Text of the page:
The vast majority of Americans say President Obama’s health care law has not affected them or their family, yet more people say Obamacare has hurt them than helped them, according to Gallup.
Gallup says the number of people who say they are unaffected by the Affordable Care Act — 69 percent — is relatively unchanged from a similar survey in February 2012, when 70 percent said the law had no bearing on them.
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However, the number of people who report they’ve been hurt by Obamacare increased, 16 to 19 percent, and the number of those who say they’ve been helped decreased, 12 to 9 percent.
The changes could be due to Obamacare’s timeline.
Popular provisions, such as allowing young adults to stay on their parents’ plans until age 26, took effect in 2010, while the mandate that requires Americans to have health insurance and cancellations notices for plans that do not comply with the law are starting to affect people now.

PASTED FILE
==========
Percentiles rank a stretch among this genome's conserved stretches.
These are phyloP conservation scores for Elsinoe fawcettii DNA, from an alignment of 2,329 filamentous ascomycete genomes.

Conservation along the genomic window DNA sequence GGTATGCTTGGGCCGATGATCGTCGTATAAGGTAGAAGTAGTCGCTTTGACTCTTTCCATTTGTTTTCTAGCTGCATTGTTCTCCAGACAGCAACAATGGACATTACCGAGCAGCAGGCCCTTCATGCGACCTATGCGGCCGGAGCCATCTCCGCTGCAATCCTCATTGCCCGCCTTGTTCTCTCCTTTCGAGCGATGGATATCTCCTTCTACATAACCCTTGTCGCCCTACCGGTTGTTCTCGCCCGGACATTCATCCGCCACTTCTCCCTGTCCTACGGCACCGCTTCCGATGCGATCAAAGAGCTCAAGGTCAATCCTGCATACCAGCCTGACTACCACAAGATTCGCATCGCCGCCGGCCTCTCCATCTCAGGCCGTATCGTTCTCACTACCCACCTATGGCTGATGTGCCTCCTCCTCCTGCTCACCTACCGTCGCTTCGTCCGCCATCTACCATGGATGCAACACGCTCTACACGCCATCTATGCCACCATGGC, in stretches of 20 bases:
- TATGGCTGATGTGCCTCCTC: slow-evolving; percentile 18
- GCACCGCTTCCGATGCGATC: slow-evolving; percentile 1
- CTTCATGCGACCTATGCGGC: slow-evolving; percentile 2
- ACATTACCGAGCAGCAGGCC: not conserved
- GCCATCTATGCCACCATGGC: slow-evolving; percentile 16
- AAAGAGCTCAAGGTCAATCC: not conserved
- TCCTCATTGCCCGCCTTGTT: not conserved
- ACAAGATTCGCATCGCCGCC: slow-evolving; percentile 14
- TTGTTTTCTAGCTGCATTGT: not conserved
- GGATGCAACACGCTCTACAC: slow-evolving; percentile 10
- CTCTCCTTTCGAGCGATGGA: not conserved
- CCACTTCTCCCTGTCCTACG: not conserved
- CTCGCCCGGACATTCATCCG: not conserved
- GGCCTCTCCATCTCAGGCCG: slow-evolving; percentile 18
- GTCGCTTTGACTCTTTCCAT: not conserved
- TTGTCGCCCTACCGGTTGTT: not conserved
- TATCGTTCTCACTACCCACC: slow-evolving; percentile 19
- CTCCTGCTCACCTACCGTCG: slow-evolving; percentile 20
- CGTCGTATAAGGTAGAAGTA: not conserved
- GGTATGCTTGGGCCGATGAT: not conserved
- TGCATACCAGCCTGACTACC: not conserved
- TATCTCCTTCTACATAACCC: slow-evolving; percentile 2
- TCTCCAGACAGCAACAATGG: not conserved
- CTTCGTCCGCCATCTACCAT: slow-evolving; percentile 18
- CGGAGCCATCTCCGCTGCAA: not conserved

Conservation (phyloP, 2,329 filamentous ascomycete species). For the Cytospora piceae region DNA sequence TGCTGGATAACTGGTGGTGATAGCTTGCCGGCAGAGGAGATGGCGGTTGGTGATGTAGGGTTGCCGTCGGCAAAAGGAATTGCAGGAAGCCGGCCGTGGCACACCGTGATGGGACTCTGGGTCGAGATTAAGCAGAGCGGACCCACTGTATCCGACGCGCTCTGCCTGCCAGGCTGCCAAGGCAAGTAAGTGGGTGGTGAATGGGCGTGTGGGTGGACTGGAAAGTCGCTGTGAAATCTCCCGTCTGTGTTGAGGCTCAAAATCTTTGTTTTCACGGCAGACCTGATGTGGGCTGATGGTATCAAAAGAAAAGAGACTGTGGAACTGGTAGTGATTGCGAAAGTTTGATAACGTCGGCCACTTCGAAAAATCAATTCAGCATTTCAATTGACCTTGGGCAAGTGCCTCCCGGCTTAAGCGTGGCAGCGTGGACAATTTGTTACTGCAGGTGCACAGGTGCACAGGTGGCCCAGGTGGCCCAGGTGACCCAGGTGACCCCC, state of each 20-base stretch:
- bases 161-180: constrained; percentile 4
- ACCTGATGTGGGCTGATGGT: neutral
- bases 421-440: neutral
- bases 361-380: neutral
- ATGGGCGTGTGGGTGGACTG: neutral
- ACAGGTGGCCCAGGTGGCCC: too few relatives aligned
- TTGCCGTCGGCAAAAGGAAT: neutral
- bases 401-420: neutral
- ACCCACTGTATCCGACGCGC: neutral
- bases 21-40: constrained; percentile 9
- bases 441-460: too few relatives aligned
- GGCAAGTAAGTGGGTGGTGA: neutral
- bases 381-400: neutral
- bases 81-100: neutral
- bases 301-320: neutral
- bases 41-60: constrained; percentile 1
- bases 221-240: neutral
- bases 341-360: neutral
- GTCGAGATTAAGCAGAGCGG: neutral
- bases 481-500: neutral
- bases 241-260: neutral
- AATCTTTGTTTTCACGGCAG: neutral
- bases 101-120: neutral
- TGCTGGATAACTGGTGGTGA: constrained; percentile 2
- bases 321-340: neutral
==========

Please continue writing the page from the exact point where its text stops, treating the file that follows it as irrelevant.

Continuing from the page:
“Although most Americans report that they have been unaffected by the healthcare law to date, a much higher percentage expect that it will affect them in the long run,” Gallup says. “A plurality of 41 percent believe the law will make their healthcare situation worse in the future. Roughly half that percentage, 20 percent, say the law will improve their healthcare situation.”